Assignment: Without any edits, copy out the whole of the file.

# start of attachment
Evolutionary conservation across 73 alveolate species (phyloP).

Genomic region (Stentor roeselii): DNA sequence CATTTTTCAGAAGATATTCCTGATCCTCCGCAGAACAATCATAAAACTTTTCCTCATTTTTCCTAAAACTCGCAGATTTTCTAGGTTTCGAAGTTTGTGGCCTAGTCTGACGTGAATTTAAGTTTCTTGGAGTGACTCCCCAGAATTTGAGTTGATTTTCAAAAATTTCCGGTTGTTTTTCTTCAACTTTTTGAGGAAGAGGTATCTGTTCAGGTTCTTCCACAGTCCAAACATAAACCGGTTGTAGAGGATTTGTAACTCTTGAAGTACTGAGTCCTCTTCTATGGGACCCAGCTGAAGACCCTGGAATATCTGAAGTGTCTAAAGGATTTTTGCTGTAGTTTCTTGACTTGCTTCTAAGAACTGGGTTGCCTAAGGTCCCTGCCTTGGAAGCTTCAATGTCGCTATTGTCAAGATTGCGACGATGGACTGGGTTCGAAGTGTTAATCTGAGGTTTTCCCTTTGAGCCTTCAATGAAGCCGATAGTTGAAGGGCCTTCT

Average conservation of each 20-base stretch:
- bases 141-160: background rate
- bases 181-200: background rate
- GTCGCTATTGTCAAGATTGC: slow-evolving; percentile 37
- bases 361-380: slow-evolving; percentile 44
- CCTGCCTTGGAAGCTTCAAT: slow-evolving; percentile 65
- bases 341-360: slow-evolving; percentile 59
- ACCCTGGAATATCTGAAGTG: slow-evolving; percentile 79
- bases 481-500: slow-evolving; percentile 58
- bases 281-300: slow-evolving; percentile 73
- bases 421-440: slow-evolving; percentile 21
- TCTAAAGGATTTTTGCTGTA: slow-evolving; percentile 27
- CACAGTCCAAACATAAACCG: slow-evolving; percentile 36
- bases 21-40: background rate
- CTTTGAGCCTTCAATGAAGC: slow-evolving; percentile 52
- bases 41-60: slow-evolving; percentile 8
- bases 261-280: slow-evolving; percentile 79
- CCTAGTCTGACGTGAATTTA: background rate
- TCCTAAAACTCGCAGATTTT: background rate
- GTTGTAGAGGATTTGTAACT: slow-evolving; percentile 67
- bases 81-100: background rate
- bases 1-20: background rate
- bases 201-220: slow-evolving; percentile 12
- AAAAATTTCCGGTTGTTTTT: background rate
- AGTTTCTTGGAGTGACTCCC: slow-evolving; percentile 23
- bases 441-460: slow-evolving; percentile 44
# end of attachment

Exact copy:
Evolutionary conservation across 73 alveolate species (phyloP).

Genomic region (Stentor roeselii): DNA sequence CATTTTTCAGAAGATATTCCTGATCCTCCGCAGAACAATCATAAAACTTTTCCTCATTTTTCCTAAAACTCGCAGATTTTCTAGGTTTCGAAGTTTGTGGCCTAGTCTGACGTGAATTTAAGTTTCTTGGAGTGACTCCCCAGAATTTGAGTTGATTTTCAAAAATTTCCGGTTGTTTTTCTTCAACTTTTTGAGGAAGAGGTATCTGTTCAGGTTCTTCCACAGTCCAAACATAAACCGGTTGTAGAGGATTTGTAACTCTTGAAGTACTGAGTCCTCTTCTATGGGACCCAGCTGAAGACCCTGGAATATCTGAAGTGTCTAAAGGATTTTTGCTGTAGTTTCTTGACTTGCTTCTAAGAACTGGGTTGCCTAAGGTCCCTGCCTTGGAAGCTTCAATGTCGCTATTGTCAAGATTGCGACGATGGACTGGGTTCGAAGTGTTAATCTGAGGTTTTCCCTTTGAGCCTTCAATGAAGCCGATAGTTGAAGGGCCTTCT

Average conservation of each 20-base stretch:
- bases 141-160: background rate
- bases 181-200: background rate
- GTCGCTATTGTCAAGATTGC: slow-evolving; percentile 37
- bases 361-380: slow-evolving; percentile 44
- CCTGCCTTGGAAGCTTCAAT: slow-evolving; percentile 65
- bases 341-360: slow-evolving; percentile 59
- ACCCTGGAATATCTGAAGTG: slow-evolving; percentile 79
- bases 481-500: slow-evolving; percentile 58
- bases 281-300: slow-evolving; percentile 73
- bases 421-440: slow-evolving; percentile 21
- TCTAAAGGATTTTTGCTGTA: slow-evolving; percentile 27
- CACAGTCCAAACATAAACCG: slow-evolving; percentile 36
- bases 21-40: background rate
- CTTTGAGCCTTCAATGAAGC: slow-evolving; percentile 52
- bases 41-60: slow-evolving; percentile 8
- bases 261-280: slow-evolving; percentile 79
- CCTAGTCTGACGTGAATTTA: background rate
- TCCTAAAACTCGCAGATTTT: background rate
- GTTGTAGAGGATTTGTAACT: slow-evolving; percentile 67
- bases 81-100: background rate
- bases 1-20: background rate
- bases 201-220: slow-evolving; percentile 12
- AAAAATTTCCGGTTGTTTTT: background rate
- AGTTTCTTGGAGTGACTCCC: slow-evolving; percentile 23
- bases 441-460: slow-evolving; percentile 44